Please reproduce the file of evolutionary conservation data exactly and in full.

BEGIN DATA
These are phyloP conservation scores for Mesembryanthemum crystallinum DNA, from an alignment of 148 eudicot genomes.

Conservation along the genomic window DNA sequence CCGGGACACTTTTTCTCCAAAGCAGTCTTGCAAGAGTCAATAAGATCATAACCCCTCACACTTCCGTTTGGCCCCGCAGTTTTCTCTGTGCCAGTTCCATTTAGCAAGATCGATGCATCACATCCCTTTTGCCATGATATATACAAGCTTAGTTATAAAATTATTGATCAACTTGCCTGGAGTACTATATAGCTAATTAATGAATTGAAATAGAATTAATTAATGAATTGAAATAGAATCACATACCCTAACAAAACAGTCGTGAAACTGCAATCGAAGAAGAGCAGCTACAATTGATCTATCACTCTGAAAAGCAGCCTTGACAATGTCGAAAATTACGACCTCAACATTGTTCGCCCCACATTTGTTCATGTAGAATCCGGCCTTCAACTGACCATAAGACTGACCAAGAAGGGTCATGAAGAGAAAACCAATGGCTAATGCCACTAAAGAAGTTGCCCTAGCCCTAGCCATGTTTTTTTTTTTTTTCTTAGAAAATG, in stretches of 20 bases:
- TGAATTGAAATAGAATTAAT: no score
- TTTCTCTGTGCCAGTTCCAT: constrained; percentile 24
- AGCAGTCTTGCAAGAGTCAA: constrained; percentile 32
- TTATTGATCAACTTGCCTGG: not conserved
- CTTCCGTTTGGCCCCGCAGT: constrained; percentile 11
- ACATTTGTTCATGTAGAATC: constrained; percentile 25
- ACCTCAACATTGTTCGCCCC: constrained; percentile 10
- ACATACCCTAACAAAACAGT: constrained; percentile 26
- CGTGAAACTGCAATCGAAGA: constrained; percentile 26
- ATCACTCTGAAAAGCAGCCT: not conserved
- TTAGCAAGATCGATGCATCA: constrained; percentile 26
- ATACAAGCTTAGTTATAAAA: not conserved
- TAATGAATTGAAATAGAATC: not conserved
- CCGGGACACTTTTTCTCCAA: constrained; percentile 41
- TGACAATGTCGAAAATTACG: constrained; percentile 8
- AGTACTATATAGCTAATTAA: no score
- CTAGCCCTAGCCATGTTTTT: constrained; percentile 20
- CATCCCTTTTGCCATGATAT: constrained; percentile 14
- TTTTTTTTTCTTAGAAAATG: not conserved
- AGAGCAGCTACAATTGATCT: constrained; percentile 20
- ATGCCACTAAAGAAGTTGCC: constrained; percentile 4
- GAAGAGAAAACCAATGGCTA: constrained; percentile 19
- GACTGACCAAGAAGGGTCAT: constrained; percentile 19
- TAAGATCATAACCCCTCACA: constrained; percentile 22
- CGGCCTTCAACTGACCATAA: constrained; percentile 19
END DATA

These are phyloP conservation scores for Mesembryanthemum crystallinum DNA, from an alignment of 148 eudicot genomes.

Conservation along the genomic window DNA sequence CCGGGACACTTTTTCTCCAAAGCAGTCTTGCAAGAGTCAATAAGATCATAACCCCTCACACTTCCGTTTGGCCCCGCAGTTTTCTCTGTGCCAGTTCCATTTAGCAAGATCGATGCATCACATCCCTTTTGCCATGATATATACAAGCTTAGTTATAAAATTATTGATCAACTTGCCTGGAGTACTATATAGCTAATTAATGAATTGAAATAGAATTAATTAATGAATTGAAATAGAATCACATACCCTAACAAAACAGTCGTGAAACTGCAATCGAAGAAGAGCAGCTACAATTGATCTATCACTCTGAAAAGCAGCCTTGACAATGTCGAAAATTACGACCTCAACATTGTTCGCCCCACATTTGTTCATGTAGAATCCGGCCTTCAACTGACCATAAGACTGACCAAGAAGGGTCATGAAGAGAAAACCAATGGCTAATGCCACTAAAGAAGTTGCCCTAGCCCTAGCCATGTTTTTTTTTTTTTTCTTAGAAAATG, in stretches of 20 bases:
- TGAATTGAAATAGAATTAAT: no score
- TTTCTCTGTGCCAGTTCCAT: constrained; percentile 24
- AGCAGTCTTGCAAGAGTCAA: constrained; percentile 32
- TTATTGATCAACTTGCCTGG: not conserved
- CTTCCGTTTGGCCCCGCAGT: constrained; percentile 11
- ACATTTGTTCATGTAGAATC: constrained; percentile 25
- ACCTCAACATTGTTCGCCCC: constrained; percentile 10
- ACATACCCTAACAAAACAGT: constrained; percentile 26
- CGTGAAACTGCAATCGAAGA: constrained; percentile 26
- ATCACTCTGAAAAGCAGCCT: not conserved
- TTAGCAAGATCGATGCATCA: constrained; percentile 26
- ATACAAGCTTAGTTATAAAA: not conserved
- TAATGAATTGAAATAGAATC: not conserved
- CCGGGACACTTTTTCTCCAA: constrained; percentile 41
- TGACAATGTCGAAAATTACG: constrained; percentile 8
- AGTACTATATAGCTAATTAA: no score
- CTAGCCCTAGCCATGTTTTT: constrained; percentile 20
- CATCCCTTTTGCCATGATAT: constrained; percentile 14
- TTTTTTTTTCTTAGAAAATG: not conserved
- AGAGCAGCTACAATTGATCT: constrained; percentile 20
- ATGCCACTAAAGAAGTTGCC: constrained; percentile 4
- GAAGAGAAAACCAATGGCTA: constrained; percentile 19
- GACTGACCAAGAAGGGTCAT: constrained; percentile 19
- TAAGATCATAACCCCTCACA: constrained; percentile 22
- CGGCCTTCAACTGACCATAA: constrained; percentile 19